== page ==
Bizarrely, Lawrence Miles continues the original educational agenda of early Doctor Who. The first companions of the Doctor were a science teacher to teach young viewers about science and a history teacher to teach them about history. Lawrence Miles' books are rather thin on school teachers, but in his inimitable way, he educates fans about postmodernity, poststructuralist literary theory and cultural anthropology. This Town Will Never Let Us Go has the influence of the French postmodern philosopher Baudrillard written all over it. Baudrillard's theory of hyperreality is explored in depth and with it the notion that events like wars have a more substantial media existence than they do an actual spatio-temporal reality. Lawrence Miles also brings up some interesting anthropological ideas about the place of rituals and symbols and how magic has an important place even in modern society.
The novel is set in a world that looks very much like ours, but is not quite the same. The town in which the story unfolds is never named. At first I wondered if the setting was meant to be Italy, but then it became apparent that this place was meant to resemble 21st century Britain. The most obvious difference from our world is that it is being affected by the mysterious War. This seems to be the same war explored and detailed in The Book of the War. This War is very obviously analogous to the War on Terror. In a postmodern spirit, it is not at all clear whether the events of the book are meant to be taken literally on their own narrative terms or whether they are intended to be treated purely on a metaphorical level. Given the highly didactic nature of the book, the latter seems rather more likely. The appearance of a literal 'Dog of War' is a nice play on metaphors.
The characters are an odd bunch. We have the ritual-obsessed Goth, Inangela. It's hard to really get a feel on her character. She comes across as very confident and having mysterious depths. Her friend Horror is very shallow best-friend type, who turns about to be rather more important to the plot than might be expected. Many reviewers have suggested that these characters have a very Buffy flavour. I found myself taking a massive dislike to Valentine, an ambulance driver who is also a fanatical revolutionary type. He shows a callous disregard to human life. As somebody who works in an accident and emergency department, I was unconvinced by the realism of his activity. There is absolutely no way an ambulance could go off on excursions with a dying girl in the back. Ambulance crews are just too closely monitored for that to happen.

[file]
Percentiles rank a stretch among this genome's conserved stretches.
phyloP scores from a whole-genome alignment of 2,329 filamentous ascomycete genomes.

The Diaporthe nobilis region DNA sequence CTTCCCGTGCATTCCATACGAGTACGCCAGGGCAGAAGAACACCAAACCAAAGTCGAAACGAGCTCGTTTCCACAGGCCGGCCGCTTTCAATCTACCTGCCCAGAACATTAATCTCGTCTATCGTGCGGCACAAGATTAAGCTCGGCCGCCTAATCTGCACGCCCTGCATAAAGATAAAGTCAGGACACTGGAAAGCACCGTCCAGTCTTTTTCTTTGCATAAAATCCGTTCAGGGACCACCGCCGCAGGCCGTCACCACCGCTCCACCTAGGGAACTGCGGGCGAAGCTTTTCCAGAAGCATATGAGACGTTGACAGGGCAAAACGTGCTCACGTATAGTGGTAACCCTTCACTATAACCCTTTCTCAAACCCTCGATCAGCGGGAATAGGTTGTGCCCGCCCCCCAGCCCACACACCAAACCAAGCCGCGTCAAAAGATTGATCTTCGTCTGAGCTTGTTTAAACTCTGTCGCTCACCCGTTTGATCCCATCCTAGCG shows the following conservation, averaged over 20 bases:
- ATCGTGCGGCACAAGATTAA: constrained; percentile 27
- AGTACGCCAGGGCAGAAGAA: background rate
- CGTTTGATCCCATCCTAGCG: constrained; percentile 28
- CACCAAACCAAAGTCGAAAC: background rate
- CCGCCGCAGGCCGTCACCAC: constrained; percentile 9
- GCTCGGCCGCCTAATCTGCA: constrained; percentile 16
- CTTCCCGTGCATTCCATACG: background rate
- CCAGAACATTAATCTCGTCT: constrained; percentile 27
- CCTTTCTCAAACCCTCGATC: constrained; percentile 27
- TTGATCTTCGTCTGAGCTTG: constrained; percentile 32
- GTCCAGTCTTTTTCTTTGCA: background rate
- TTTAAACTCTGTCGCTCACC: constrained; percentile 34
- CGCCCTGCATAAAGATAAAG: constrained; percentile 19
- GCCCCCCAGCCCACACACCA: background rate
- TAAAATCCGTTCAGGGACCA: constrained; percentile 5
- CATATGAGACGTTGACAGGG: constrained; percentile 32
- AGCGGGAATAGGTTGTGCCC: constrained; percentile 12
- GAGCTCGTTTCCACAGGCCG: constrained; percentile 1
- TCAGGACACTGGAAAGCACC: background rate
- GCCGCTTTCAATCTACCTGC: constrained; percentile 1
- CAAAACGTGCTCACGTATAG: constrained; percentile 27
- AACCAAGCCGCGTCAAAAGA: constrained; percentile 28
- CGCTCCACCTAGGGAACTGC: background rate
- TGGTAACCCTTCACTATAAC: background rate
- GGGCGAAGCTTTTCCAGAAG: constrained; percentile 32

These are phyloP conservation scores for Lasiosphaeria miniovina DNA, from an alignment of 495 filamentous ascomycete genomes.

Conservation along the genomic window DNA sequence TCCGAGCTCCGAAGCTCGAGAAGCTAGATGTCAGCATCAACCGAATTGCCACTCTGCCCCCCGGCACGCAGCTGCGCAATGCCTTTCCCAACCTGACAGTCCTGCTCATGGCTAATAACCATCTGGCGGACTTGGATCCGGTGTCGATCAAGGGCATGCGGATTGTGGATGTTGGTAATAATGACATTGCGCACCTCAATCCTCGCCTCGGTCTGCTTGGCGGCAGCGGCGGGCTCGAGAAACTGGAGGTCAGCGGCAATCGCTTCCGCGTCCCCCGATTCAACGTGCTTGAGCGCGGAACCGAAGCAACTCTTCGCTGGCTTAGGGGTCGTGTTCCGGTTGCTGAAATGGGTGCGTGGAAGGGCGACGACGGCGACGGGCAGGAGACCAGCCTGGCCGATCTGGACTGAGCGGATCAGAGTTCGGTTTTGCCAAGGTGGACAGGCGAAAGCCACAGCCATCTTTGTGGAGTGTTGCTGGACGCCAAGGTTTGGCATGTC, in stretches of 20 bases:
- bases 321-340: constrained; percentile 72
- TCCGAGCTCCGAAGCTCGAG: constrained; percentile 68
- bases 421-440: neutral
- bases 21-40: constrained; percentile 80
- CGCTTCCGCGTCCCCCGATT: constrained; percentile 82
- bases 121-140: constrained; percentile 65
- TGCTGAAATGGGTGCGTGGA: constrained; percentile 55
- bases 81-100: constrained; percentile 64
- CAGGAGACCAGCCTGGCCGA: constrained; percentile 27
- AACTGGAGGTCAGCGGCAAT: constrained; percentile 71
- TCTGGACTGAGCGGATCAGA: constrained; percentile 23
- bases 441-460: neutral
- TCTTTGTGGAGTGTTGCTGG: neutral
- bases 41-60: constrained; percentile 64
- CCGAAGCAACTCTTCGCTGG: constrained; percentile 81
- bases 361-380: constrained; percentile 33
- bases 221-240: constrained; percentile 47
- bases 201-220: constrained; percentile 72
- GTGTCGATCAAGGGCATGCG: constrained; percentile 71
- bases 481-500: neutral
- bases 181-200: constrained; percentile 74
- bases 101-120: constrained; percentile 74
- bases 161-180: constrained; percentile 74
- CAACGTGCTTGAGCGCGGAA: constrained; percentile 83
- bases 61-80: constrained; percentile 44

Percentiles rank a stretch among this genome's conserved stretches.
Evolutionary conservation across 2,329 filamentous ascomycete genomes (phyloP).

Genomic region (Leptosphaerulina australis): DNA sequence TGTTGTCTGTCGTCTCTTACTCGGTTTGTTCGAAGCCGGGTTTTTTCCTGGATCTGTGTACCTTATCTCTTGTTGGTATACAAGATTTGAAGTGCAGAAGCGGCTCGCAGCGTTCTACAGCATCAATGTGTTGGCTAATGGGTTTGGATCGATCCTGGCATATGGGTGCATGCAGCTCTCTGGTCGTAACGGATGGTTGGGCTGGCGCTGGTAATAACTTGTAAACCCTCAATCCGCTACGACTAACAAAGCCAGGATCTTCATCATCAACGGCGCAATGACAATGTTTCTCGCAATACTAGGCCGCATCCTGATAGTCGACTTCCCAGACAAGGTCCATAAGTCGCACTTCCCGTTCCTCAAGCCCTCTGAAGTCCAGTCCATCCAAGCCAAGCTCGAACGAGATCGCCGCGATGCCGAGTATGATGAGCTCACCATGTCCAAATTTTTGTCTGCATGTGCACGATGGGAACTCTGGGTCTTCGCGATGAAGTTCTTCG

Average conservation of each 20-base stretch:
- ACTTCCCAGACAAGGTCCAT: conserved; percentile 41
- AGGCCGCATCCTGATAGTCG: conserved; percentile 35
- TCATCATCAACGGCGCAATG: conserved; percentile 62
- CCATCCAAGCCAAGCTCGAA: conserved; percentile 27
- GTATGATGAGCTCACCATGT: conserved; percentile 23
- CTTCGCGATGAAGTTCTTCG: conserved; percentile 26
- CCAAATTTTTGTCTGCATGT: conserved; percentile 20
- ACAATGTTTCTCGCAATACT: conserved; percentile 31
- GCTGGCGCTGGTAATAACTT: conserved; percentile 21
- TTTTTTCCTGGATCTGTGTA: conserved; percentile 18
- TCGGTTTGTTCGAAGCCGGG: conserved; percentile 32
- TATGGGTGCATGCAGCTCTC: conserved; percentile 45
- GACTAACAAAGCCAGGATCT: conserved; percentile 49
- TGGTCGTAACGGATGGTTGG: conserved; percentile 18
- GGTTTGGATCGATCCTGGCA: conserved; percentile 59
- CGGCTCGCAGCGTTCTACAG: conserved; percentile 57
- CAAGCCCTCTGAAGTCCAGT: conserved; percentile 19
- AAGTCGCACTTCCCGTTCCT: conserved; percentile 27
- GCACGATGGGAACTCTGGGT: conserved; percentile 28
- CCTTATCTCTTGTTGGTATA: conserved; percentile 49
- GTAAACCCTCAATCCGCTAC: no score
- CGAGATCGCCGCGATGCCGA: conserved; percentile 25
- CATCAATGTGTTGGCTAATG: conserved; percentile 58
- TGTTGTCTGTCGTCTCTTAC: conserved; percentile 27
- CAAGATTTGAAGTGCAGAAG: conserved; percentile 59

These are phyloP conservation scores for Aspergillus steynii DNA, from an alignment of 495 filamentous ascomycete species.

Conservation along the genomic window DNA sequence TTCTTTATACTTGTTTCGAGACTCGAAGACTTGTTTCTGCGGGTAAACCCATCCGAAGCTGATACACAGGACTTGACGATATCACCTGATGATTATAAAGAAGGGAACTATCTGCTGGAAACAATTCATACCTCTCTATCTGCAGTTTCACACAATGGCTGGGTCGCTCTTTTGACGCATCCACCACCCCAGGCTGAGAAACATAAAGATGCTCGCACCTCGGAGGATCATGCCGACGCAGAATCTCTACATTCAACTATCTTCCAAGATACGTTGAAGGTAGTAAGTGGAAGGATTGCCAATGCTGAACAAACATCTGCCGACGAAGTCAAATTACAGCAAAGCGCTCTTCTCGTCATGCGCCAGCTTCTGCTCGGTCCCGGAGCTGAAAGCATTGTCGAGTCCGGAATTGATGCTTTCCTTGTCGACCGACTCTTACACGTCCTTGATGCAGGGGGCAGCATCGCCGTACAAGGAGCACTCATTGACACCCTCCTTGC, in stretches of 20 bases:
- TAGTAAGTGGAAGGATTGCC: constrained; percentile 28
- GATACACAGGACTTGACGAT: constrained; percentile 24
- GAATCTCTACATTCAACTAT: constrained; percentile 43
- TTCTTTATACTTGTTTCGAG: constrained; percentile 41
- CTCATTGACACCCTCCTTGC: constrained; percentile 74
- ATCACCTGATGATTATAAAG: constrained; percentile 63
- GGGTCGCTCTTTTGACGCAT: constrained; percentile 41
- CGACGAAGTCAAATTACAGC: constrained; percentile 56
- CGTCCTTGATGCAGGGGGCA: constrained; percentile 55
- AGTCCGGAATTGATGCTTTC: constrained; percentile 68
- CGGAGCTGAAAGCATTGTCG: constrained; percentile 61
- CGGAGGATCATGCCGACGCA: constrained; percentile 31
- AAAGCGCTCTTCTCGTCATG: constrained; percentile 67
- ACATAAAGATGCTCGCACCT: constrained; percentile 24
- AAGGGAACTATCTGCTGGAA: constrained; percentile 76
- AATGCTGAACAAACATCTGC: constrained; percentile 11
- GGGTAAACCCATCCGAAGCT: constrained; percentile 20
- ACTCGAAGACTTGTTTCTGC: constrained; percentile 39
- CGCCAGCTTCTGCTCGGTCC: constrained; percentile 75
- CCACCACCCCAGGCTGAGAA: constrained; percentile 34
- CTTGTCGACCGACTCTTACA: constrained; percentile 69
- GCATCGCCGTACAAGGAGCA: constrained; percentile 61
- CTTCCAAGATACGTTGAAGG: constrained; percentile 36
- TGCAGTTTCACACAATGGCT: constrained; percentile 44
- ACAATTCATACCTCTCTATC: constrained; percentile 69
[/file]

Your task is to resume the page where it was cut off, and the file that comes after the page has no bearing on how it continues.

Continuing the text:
The most engaging character was Tiffany Korta, one of those manufactured pop stars. It's remarkably disconcerting to see her discovery of the way her media image is being manipulating. One of the most terrifying scenes is when she is put on 'trial' by her record company executives who seem to almost wield absolute power over her very existence.
As in Alien Bodies, we get a character called the 'Black Man.' He appears remarkably similar to the one we met in that novel. He gets a very powerful and quite scary scene with Valentine. The comparison between the Black Man and the strange media witch, Miss Ruth is interesting.
I found This Town Will Never Let Us Go an immensely interesting and enjoyable read, but then I am a massive Lawrence Miles fan. It is certainly not his best novel and I suspect those who dislike his work will not be impressed.